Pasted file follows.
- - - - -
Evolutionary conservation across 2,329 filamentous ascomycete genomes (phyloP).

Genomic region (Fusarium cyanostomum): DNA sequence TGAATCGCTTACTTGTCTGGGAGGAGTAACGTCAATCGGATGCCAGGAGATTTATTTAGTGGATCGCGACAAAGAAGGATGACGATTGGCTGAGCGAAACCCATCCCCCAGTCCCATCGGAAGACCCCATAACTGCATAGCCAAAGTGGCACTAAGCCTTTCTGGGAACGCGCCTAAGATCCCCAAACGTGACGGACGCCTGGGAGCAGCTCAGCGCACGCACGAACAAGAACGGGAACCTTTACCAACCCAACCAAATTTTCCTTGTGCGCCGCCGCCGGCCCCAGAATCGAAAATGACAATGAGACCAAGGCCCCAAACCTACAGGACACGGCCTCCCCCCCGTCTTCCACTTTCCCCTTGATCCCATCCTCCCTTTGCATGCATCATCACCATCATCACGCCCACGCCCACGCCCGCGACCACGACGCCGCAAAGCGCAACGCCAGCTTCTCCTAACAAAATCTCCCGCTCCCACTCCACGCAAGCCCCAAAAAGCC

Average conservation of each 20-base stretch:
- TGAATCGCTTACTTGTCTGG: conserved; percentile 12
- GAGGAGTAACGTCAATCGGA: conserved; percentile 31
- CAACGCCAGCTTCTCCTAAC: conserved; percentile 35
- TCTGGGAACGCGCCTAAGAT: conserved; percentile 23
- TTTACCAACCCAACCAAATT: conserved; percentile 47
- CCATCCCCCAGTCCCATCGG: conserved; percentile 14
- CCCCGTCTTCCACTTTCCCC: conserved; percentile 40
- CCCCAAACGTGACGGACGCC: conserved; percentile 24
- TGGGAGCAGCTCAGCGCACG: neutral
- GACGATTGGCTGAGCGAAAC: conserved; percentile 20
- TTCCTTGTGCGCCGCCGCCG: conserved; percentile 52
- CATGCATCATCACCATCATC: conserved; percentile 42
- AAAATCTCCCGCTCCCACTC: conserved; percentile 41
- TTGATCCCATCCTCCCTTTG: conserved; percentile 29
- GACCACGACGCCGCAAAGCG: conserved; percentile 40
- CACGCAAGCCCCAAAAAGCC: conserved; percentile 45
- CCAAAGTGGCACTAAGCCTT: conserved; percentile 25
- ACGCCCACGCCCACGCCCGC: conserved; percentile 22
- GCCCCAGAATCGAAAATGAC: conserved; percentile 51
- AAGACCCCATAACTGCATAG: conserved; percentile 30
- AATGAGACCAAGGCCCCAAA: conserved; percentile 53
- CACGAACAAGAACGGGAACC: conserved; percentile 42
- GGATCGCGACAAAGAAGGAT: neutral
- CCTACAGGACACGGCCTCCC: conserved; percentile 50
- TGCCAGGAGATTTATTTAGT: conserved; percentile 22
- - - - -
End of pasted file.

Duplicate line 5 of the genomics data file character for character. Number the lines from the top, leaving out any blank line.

- GAGGAGTAACGTCAATCGGA: conserved; percentile 31